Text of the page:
Eye For Film >> Movies >> Naciye (2015) Film Review
Reviewed by: Jennie Kermode
The opening scenes of this Turkish-made take on the American horror film have a certain eloquence. A red-haired girl gazes wistfully out to sea. Long-haired cats slink past her. Behind them, up on the balcony of a tall mansion house, a neatly dressed middle-aged woman calls out to her. What is the girl looking for? Why is the woman anxious? These are questions that could take us somewhere interesting. In fact, they take us nowhere at all.
Lutfu Emre Cicek's debut film is so confused that, for large portions of its running time, it's impossible to tell who is doing what to whom or in what order things are supposed to have happened. The eponymous central character - the woman on the balcony, played by Derya Alabora - is the one constant. She loves the house; it's the centre of her world. Even though she is apparently no longer its owner and it is being rented out, she persists in living there. She's a houseproud woman, keeping everything spick and span, carefully mopping up the blood after having to deal with another intruder.
Esin Harvey plays Bengi, a pregnant woman with a secret lover, whose partner surprises her by renting the contested house. As he tries to fix the place up, she explores, becoming convinced that there has been a mistake, that someone else is living there. Then Naciye comes to the door.
There is little more here that resembles a plot. What we do see could be interpreted in a number of ways, but it's not an intriguing ambiguity, it's just a mess. The girl, whom we glimpse again, is good. Alabora, who has previously demonstrated her talent in films like A Most Wanted Man, is watchable - even entertaining in her employment of a tradition Turkish soap opera style - but can only do so much with the wayward script. There's a sex scene that's daring by mainstream Turkish standards and there are some scenes of gore which may make an impression on those not used to hardcore horror, but nothing new. What was presumably intended to inspire fear, or at least disgust, just comes off as slightly unpleasant.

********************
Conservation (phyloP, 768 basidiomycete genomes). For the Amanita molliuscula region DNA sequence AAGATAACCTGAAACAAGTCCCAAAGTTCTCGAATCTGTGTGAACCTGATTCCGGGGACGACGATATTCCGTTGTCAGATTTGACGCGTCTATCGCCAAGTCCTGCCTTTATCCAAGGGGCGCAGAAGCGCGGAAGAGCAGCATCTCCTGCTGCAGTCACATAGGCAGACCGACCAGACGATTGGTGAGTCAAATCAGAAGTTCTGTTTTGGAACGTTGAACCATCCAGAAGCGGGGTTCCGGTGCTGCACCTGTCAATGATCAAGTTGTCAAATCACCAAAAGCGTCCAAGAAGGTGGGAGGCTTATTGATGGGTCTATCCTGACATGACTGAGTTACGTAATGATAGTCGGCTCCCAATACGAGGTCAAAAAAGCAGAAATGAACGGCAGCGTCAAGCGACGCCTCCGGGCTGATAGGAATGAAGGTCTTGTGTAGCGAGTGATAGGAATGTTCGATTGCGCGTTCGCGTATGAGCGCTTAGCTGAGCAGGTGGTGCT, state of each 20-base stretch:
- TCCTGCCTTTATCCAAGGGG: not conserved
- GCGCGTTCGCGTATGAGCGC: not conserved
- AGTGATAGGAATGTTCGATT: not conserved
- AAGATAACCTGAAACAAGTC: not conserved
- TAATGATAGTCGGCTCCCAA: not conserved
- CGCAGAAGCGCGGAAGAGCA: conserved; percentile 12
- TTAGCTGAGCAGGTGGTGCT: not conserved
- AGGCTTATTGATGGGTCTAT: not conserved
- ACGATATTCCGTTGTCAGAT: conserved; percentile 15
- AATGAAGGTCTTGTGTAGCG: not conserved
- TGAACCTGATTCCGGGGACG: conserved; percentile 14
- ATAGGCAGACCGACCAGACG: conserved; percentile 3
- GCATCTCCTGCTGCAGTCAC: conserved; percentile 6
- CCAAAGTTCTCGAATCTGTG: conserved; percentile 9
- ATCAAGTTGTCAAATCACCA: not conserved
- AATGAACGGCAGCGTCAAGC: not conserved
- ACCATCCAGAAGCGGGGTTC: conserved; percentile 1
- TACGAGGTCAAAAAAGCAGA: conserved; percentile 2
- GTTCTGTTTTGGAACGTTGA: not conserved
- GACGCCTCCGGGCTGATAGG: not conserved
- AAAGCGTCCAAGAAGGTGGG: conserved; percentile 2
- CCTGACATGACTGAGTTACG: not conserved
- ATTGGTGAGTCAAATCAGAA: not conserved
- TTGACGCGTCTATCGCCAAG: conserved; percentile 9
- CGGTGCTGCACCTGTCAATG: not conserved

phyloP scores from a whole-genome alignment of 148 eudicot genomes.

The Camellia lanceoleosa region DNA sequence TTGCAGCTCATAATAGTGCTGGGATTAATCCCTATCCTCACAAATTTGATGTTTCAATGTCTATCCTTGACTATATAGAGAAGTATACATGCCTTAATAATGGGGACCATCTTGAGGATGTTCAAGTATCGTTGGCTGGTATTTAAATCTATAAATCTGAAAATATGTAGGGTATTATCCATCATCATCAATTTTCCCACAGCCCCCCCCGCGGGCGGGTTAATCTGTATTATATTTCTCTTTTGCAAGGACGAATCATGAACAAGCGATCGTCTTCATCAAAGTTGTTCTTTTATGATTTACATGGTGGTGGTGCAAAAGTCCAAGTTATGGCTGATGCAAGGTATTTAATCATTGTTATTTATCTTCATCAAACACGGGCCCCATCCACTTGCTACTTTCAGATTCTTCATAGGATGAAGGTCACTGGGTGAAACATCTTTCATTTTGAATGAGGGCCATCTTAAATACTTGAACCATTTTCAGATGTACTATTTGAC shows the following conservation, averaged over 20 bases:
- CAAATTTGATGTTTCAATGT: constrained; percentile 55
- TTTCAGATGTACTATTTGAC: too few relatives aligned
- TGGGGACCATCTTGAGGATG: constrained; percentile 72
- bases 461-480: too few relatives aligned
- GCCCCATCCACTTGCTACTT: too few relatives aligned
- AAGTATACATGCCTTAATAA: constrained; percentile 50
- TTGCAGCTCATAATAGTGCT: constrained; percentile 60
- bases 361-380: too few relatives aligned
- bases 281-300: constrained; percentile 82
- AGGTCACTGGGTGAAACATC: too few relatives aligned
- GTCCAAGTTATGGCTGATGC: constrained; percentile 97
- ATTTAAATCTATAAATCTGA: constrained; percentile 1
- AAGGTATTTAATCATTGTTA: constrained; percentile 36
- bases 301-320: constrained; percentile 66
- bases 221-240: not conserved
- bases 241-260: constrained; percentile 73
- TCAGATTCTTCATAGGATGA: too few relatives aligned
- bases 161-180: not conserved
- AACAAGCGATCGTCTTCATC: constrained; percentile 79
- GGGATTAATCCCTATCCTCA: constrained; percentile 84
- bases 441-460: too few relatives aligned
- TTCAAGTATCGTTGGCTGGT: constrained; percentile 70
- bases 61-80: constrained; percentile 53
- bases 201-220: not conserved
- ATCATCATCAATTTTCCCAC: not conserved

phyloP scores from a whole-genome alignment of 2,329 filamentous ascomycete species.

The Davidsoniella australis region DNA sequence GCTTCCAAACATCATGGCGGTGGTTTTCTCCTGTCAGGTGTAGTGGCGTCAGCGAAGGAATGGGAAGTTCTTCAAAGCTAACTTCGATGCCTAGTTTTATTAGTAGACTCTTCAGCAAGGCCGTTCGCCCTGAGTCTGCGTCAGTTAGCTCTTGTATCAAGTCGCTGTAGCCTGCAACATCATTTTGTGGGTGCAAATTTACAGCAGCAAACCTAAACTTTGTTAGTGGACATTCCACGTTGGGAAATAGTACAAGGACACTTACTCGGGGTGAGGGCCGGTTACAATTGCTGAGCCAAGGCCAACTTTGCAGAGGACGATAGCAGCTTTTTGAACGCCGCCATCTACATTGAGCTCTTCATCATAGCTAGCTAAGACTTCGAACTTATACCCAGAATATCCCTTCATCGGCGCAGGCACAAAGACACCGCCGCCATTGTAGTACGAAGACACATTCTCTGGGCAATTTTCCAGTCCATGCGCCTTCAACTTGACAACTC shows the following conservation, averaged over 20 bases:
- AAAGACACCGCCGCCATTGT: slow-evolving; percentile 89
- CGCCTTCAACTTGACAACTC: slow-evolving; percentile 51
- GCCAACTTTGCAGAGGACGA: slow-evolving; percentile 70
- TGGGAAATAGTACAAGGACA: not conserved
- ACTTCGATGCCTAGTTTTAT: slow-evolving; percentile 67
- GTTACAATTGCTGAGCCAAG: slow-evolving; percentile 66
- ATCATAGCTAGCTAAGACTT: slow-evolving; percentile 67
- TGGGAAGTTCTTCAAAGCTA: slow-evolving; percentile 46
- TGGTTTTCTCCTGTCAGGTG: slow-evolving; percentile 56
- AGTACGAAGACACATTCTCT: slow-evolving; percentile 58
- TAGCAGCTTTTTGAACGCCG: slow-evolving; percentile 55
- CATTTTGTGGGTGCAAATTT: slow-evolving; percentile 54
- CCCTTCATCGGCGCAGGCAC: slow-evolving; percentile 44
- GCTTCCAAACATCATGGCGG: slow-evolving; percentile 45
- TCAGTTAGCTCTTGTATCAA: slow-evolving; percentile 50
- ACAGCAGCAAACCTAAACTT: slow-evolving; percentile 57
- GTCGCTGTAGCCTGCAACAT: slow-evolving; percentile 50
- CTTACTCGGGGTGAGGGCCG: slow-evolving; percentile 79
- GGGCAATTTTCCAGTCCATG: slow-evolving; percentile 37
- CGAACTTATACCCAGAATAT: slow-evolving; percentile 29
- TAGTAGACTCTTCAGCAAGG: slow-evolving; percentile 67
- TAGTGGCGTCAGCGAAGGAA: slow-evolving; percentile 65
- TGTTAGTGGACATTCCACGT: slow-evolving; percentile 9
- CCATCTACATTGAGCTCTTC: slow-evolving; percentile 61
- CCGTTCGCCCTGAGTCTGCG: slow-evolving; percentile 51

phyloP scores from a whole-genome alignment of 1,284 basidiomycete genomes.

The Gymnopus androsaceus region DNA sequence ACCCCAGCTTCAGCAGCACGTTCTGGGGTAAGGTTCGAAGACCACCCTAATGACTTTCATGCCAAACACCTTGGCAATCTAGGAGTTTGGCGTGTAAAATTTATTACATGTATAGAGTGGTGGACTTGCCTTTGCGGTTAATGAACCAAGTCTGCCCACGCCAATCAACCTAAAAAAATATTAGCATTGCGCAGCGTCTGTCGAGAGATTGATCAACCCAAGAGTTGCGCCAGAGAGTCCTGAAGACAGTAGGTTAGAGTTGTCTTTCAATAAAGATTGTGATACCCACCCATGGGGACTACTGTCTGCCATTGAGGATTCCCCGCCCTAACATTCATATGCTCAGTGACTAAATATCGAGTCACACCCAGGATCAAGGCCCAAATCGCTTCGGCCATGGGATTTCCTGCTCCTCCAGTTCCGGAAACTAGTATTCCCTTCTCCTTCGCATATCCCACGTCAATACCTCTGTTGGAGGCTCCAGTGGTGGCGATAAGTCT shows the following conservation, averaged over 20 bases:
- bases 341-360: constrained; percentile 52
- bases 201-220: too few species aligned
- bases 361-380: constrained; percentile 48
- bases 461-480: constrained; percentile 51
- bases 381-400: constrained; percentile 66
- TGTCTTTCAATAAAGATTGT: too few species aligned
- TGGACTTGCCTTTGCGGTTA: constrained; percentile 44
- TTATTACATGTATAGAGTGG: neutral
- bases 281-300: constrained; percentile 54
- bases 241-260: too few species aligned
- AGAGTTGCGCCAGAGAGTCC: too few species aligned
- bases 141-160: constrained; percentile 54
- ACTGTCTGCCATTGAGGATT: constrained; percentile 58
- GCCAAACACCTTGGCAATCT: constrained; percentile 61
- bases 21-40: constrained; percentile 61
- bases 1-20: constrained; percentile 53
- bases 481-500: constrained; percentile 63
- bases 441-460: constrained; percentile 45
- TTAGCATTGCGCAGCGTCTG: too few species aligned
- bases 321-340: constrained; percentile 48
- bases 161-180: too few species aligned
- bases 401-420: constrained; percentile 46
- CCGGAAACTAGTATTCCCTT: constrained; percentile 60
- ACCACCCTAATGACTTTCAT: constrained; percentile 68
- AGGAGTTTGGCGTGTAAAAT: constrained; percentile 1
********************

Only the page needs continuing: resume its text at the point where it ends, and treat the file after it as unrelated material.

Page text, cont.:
Compounding all this, the film is abysmally badly lit; Cicek can do pretty things with daylight but outside that space even a real building comes to resemble a cheap cardboard set. The music, which starts off doing interesting things with Turkish themes, soon descends into the kind of repetitive, distracting noise common to low budget genre films made in the West. The irony of it all is the Cicek has copied the American form too well - he just ought not to have based his designs on the poorer end of straight-to-VOD.Reviewed on: 17 Oct 2015
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